In total the Tier 1 system vendors will jointly typically reach a market share of 60-75 percent in a vertical like FWA, the rest of the market will be addressed by Tier 2 and 3 companies. Let’s assume that over time there will be approx: 50 vendors in total for this specific market segment. Then you can divide the total market in three parts, 60 percent to Tier 1, 30 percent to Tier 2 and 10 percent to Tier 3. This simplified estimate gives this table:

Estimate of RF vendors revenue per system vendor for mmWave 5G RF units for FWA (2020-2028):

  • Tier 1: TAM USD 2.4 billion with 5 Tier 1 this is ~ USD 500 million per vendor
  • Tier 2: TAM USD 1.2 billion with 15 Tier 2 ~ USD 80 million per vendor
  • Tier 3: TAM USD 0.4 billion with 30 Tier 3 ~ USD 30 million per vendor

This gives a possible view of the overall expectations and a possible value for each design win from 2020-2028 for a “hypothetical” standardized Tier 1, 2 or 3 customer.

In summary, new products within the wireless infrastructure sector will start generating volume product revenue for a hardware company like Sivers IMA, after three to four years. Sivers IMA’s wireless unlicensed 5G product portfolio has been through 3.5 years of development, and are entering the volume phase for FWA. This is just one example in other verticals like medical or transportation design wins can have quicker or slower cycle . For cars within the automotive industry you need to add maybe even two to three years on top of this, to get to the same phase as with FWA for infrastructure.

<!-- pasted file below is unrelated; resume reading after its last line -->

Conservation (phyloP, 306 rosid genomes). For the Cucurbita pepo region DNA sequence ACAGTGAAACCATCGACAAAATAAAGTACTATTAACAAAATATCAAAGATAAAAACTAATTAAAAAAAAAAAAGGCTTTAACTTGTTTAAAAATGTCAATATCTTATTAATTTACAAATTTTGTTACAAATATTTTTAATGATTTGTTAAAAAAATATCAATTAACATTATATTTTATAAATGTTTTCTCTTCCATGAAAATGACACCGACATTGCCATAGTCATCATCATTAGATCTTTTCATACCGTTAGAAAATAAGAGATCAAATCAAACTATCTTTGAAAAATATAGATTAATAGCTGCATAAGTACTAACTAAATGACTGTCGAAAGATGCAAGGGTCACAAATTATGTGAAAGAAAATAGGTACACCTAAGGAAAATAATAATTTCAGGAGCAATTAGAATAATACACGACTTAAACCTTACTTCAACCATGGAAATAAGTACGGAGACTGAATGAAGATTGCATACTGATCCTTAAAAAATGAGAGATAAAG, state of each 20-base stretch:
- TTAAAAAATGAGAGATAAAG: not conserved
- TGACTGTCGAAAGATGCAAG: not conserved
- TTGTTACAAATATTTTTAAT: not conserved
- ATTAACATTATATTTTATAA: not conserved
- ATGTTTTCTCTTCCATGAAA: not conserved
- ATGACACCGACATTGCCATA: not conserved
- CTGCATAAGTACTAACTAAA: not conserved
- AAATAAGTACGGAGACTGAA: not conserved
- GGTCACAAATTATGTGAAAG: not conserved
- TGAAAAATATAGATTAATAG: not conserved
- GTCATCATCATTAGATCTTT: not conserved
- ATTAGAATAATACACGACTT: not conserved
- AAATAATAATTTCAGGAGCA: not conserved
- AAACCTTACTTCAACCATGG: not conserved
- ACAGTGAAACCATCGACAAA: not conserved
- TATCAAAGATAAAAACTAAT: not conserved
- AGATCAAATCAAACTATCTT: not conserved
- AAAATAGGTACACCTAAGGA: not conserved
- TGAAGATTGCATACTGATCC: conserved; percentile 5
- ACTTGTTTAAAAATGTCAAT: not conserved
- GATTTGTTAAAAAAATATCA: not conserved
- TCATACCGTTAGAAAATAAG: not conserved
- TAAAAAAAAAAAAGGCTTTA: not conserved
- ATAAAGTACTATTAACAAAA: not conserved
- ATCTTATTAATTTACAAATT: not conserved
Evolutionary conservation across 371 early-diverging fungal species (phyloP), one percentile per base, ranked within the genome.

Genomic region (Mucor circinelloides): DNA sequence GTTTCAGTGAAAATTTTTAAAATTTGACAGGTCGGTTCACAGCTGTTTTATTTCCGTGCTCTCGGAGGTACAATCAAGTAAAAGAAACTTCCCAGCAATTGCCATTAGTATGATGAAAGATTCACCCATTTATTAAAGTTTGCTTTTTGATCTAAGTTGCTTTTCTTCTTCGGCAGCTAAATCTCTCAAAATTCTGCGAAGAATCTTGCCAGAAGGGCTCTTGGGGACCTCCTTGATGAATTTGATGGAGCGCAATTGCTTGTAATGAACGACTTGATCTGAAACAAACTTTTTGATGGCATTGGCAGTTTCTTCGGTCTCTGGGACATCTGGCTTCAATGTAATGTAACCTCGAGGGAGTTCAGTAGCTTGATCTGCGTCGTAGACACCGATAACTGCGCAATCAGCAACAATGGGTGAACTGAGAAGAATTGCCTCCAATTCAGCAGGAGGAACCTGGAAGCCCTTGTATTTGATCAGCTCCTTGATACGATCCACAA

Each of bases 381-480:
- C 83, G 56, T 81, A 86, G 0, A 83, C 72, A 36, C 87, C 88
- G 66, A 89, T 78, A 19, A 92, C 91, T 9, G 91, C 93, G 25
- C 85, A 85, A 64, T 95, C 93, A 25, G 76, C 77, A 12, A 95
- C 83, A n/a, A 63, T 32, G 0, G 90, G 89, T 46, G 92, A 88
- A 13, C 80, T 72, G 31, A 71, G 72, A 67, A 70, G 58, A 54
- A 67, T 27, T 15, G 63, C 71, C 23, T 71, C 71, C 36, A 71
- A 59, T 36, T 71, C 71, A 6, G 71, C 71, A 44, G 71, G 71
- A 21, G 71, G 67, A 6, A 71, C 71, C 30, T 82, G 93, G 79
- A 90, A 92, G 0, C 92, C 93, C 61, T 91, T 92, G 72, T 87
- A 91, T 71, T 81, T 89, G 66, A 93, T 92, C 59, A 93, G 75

Hence the number of design wins with the right customers are one of the most decisive factor for the total outcome, that is directly connected to the success of the customers’ products in the market. From the above product development cycle times, as well as this simplified commercial market revenue model, it is possible to make assumptions how and when a component supplier will achieve commercialization and volume revenue. These numbers are of course somewhat simplified and estimates based on the 5G scenario by SNS Research that you have to evaluate for yourself and believe in or not. Even though this is an example and in someways is hypothetical, I hope it offers in insight into the total time to market for a hardware company from product idea to market commercialization and finally revenue and I hope it will help you as an investor or analyst to understand this journey from product idea to revenue.

Anders Storm


Sivers IMA